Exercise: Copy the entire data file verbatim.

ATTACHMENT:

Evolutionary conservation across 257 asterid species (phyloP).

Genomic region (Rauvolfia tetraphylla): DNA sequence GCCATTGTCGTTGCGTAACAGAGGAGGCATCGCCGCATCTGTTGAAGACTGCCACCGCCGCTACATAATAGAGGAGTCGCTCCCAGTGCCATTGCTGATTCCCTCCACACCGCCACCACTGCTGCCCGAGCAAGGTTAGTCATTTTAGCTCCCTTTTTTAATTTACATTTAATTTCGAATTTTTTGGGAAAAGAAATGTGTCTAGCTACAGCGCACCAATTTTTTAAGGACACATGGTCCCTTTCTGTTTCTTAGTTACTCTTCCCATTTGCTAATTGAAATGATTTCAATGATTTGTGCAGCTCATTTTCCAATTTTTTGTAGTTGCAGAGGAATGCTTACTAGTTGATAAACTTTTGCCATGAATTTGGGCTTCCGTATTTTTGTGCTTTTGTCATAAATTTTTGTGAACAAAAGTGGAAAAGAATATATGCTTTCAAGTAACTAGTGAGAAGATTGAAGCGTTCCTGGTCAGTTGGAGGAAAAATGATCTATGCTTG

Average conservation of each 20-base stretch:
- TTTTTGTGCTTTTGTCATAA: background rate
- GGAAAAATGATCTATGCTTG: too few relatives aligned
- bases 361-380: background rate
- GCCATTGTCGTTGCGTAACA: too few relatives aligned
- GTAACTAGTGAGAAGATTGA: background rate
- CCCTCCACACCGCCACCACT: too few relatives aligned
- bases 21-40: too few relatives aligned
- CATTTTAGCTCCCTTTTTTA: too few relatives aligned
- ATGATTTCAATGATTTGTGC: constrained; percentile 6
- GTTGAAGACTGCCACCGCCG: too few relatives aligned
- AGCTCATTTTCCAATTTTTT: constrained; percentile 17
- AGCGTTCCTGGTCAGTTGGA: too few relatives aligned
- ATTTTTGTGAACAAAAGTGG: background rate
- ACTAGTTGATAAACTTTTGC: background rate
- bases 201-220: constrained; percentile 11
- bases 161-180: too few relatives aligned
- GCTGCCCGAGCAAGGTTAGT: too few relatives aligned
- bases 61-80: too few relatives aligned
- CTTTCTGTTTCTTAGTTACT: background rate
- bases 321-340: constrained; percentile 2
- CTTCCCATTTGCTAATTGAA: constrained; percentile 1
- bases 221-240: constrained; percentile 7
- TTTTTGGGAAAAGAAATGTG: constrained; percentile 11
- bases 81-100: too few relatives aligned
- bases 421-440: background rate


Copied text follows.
Evolutionary conservation across 257 asterid species (phyloP).

Genomic region (Rauvolfia tetraphylla): DNA sequence GCCATTGTCGTTGCGTAACAGAGGAGGCATCGCCGCATCTGTTGAAGACTGCCACCGCCGCTACATAATAGAGGAGTCGCTCCCAGTGCCATTGCTGATTCCCTCCACACCGCCACCACTGCTGCCCGAGCAAGGTTAGTCATTTTAGCTCCCTTTTTTAATTTACATTTAATTTCGAATTTTTTGGGAAAAGAAATGTGTCTAGCTACAGCGCACCAATTTTTTAAGGACACATGGTCCCTTTCTGTTTCTTAGTTACTCTTCCCATTTGCTAATTGAAATGATTTCAATGATTTGTGCAGCTCATTTTCCAATTTTTTGTAGTTGCAGAGGAATGCTTACTAGTTGATAAACTTTTGCCATGAATTTGGGCTTCCGTATTTTTGTGCTTTTGTCATAAATTTTTGTGAACAAAAGTGGAAAAGAATATATGCTTTCAAGTAACTAGTGAGAAGATTGAAGCGTTCCTGGTCAGTTGGAGGAAAAATGATCTATGCTTG

Average conservation of each 20-base stretch:
- TTTTTGTGCTTTTGTCATAA: background rate
- GGAAAAATGATCTATGCTTG: too few relatives aligned
- bases 361-380: background rate
- GCCATTGTCGTTGCGTAACA: too few relatives aligned
- GTAACTAGTGAGAAGATTGA: background rate
- CCCTCCACACCGCCACCACT: too few relatives aligned
- bases 21-40: too few relatives aligned
- CATTTTAGCTCCCTTTTTTA: too few relatives aligned
- ATGATTTCAATGATTTGTGC: constrained; percentile 6
- GTTGAAGACTGCCACCGCCG: too few relatives aligned
- AGCTCATTTTCCAATTTTTT: constrained; percentile 17
- AGCGTTCCTGGTCAGTTGGA: too few relatives aligned
- ATTTTTGTGAACAAAAGTGG: background rate
- ACTAGTTGATAAACTTTTGC: background rate
- bases 201-220: constrained; percentile 11
- bases 161-180: too few relatives aligned
- GCTGCCCGAGCAAGGTTAGT: too few relatives aligned
- bases 61-80: too few relatives aligned
- CTTTCTGTTTCTTAGTTACT: background rate
- bases 321-340: constrained; percentile 2
- CTTCCCATTTGCTAATTGAA: constrained; percentile 1
- bases 221-240: constrained; percentile 7
- TTTTTGGGAAAAGAAATGTG: constrained; percentile 11
- bases 81-100: too few relatives aligned
- bases 421-440: background rate